Despite greater awareness, outreach and a pilot program to revive addicts, Lorain County fatal overdoses in 2013 topped the record-setting number in 2012.
There were at least 67 fatal overdoses from heroin, prescription pills or a combination of both in 2013, compared with 60 in 2012, according to Lorain County Coroner Stephen Evans. There were 22 each in 2010 and 2011.
Evans said the spike mirrors a trend in Ohio and nationally. As laws have tightened for prescribing pills, addicts have switched to heroin, which is cheaper and easily available on the streets. Evans said about 60 percent of deaths in 2013 involved heroin. In 2012, roughly 60 percent of deaths were from pills.
Evans, who partially blames increased addiction on pharmaceutical companies overprescribing painkillers to increase profits, said the typical fatality involved a white man between 20 and 35. While the vast majority of overdoses were in Lorain and Elyria, according to LifeCare Ambulance, Evans said the percentage of fatal and non-fatal overdoses in suburban communities is increasing.
“The face of overdoses has changed,” Evans said. “It’s no longer just an inner-city, lower socio-economic group that’s being bothered with it. It’s actually more common now in the middle class.”
Lorain police Sgt. Tom Nimon, head of the department’s narcotics unit, said it’s common for suburban addicts to drive to Lorain and Elyria to buy heroin. Nimon said Lorain police seized about a kilo of heroin this year which has a street value of approximately $100,000.
Nimon said seizures were up between 30 percent to 40 percent in 2013 from last year and at least 200 dealers or users were arrested. Users frequently buy a bindle of heroin, about 1/20th of a gram, for $15 to $20 or a gram for $180 to $200. Nimon said it’s common for low-level dealers to be addicts selling to support their habit.
Lorain Police Chief Cel Rivera said his department has switched emphasis from long-term investigations of major dealers to more street-level arrests. Rivera said the emphasis has improved the quality of life in Lorain.
Nonetheless, Rivera said police can’t “arrest our way out of the problem” and said there must be greater emphasis on treatment.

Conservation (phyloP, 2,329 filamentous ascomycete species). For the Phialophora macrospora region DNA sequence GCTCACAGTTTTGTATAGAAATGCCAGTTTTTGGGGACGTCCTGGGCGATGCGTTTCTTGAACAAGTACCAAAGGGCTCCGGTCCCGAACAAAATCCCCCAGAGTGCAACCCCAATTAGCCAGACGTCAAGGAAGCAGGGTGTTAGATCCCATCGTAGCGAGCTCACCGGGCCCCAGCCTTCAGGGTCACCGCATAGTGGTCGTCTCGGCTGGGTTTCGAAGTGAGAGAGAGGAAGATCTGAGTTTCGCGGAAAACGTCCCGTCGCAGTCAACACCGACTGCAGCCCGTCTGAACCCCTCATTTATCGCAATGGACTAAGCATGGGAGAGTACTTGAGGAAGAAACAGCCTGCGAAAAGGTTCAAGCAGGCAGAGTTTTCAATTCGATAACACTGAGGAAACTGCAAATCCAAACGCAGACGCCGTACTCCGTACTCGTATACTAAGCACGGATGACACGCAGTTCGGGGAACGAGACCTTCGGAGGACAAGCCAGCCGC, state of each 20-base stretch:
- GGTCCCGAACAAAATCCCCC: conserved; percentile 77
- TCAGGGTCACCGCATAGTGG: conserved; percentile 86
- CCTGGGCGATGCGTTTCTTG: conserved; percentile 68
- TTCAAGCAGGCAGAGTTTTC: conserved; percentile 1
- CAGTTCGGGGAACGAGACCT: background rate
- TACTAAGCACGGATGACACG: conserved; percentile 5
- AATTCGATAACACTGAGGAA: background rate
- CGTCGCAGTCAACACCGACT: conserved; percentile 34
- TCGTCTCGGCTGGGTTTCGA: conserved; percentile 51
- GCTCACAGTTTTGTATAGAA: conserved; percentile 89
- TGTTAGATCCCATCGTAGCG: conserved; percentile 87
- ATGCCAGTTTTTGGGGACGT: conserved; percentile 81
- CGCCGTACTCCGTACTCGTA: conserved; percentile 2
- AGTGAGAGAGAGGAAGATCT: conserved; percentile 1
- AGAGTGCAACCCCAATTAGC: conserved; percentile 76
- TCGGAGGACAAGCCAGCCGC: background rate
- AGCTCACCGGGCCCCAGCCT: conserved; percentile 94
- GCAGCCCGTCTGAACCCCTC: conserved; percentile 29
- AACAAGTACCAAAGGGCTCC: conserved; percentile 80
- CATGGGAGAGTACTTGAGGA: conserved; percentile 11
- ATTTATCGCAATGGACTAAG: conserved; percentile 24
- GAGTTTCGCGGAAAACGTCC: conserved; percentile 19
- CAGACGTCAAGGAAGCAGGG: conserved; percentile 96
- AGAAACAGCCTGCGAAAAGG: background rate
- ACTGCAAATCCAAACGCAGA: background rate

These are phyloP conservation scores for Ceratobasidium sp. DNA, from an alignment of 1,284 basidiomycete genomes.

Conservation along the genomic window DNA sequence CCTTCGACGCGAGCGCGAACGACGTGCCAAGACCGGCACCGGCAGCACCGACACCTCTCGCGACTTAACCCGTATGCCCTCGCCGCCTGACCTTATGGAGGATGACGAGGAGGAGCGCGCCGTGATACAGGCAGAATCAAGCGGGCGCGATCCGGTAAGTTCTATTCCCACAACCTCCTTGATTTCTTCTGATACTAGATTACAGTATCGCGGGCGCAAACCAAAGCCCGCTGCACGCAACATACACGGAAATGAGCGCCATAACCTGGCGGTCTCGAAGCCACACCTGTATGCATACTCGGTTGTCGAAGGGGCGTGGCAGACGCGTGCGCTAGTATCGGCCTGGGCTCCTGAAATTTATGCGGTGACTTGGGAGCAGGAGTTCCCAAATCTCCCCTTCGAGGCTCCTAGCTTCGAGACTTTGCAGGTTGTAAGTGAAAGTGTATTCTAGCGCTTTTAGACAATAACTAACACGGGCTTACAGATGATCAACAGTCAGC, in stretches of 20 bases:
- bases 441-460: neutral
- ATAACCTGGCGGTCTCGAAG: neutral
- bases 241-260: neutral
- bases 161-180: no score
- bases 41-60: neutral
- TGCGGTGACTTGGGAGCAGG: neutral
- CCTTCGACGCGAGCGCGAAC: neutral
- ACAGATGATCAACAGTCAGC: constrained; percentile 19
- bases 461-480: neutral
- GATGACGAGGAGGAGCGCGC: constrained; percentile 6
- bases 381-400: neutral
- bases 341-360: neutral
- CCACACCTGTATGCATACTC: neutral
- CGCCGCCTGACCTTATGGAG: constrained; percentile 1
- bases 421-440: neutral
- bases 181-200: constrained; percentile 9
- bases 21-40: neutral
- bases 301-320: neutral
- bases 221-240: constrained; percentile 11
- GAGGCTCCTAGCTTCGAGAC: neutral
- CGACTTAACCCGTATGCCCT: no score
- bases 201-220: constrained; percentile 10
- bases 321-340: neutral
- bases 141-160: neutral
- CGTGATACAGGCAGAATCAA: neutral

Thomas Stuber, Lorain County Alcohol Drug Abuse Services CEO and president, said the number of addicts treated by his group has increased about 60 percent since 2010. The group sees about 45 new clients per week compared with about 25 new clients per week in 2010 with many heroin or prescription pill addicts.
Stuber said the expansion of Medicaid in Ohio as part of ObamaCare will expand treatment this year. Stuber said his group will hire six more counselors and a doctor later this month.
Elaine Georgas, county Alcohol and Drug Addiction Services board executive director, said her agency will also expand treatment this year. The agency, which has an approximately $2 million annual budget, received an additional $165,000 from the state.
Georgas said the increasing deaths have heightened awareness. A series of community meetings about addiction were held in 2013 throughout the county and at least one community group was formed to formed to raise awareness. Georgas said more people understand addicts shouldn’t be shunned and addiction is a disease. “If we can work and treat it that way, we can have good success,” she said.
Georgas praised the pilot program approved by the Legislature in 2013 in Lorain County. It allows police to carry Narcan, a nasal spray that can revive addicts if used shortly after an overdose. Narcan is the brand name for naloxone, a synthetic narcotic that blocks the effects of opiates like heroin on the nervous system. At least 15 addicts were revived by police countywide through November, according to Georgas.
Rivera said police will continue using Narcan, but it’s not enough. Rivera, an officer since 1971, said society needs to have “an honest dialogue” about whether the “War on Drugs” and the drug prohibition has increased violence and whether decriminalization or legalization of heroin is warranted.
“They have to be open about is it time to legalize it and take the criminality out of it and thuggery and crime out of it,” he said. “I don’t know. I’m not sold on it, but it’s time to have that discussion.”
Contact Evan Goodenow at 329-7129 or firstname.lastname@example.org.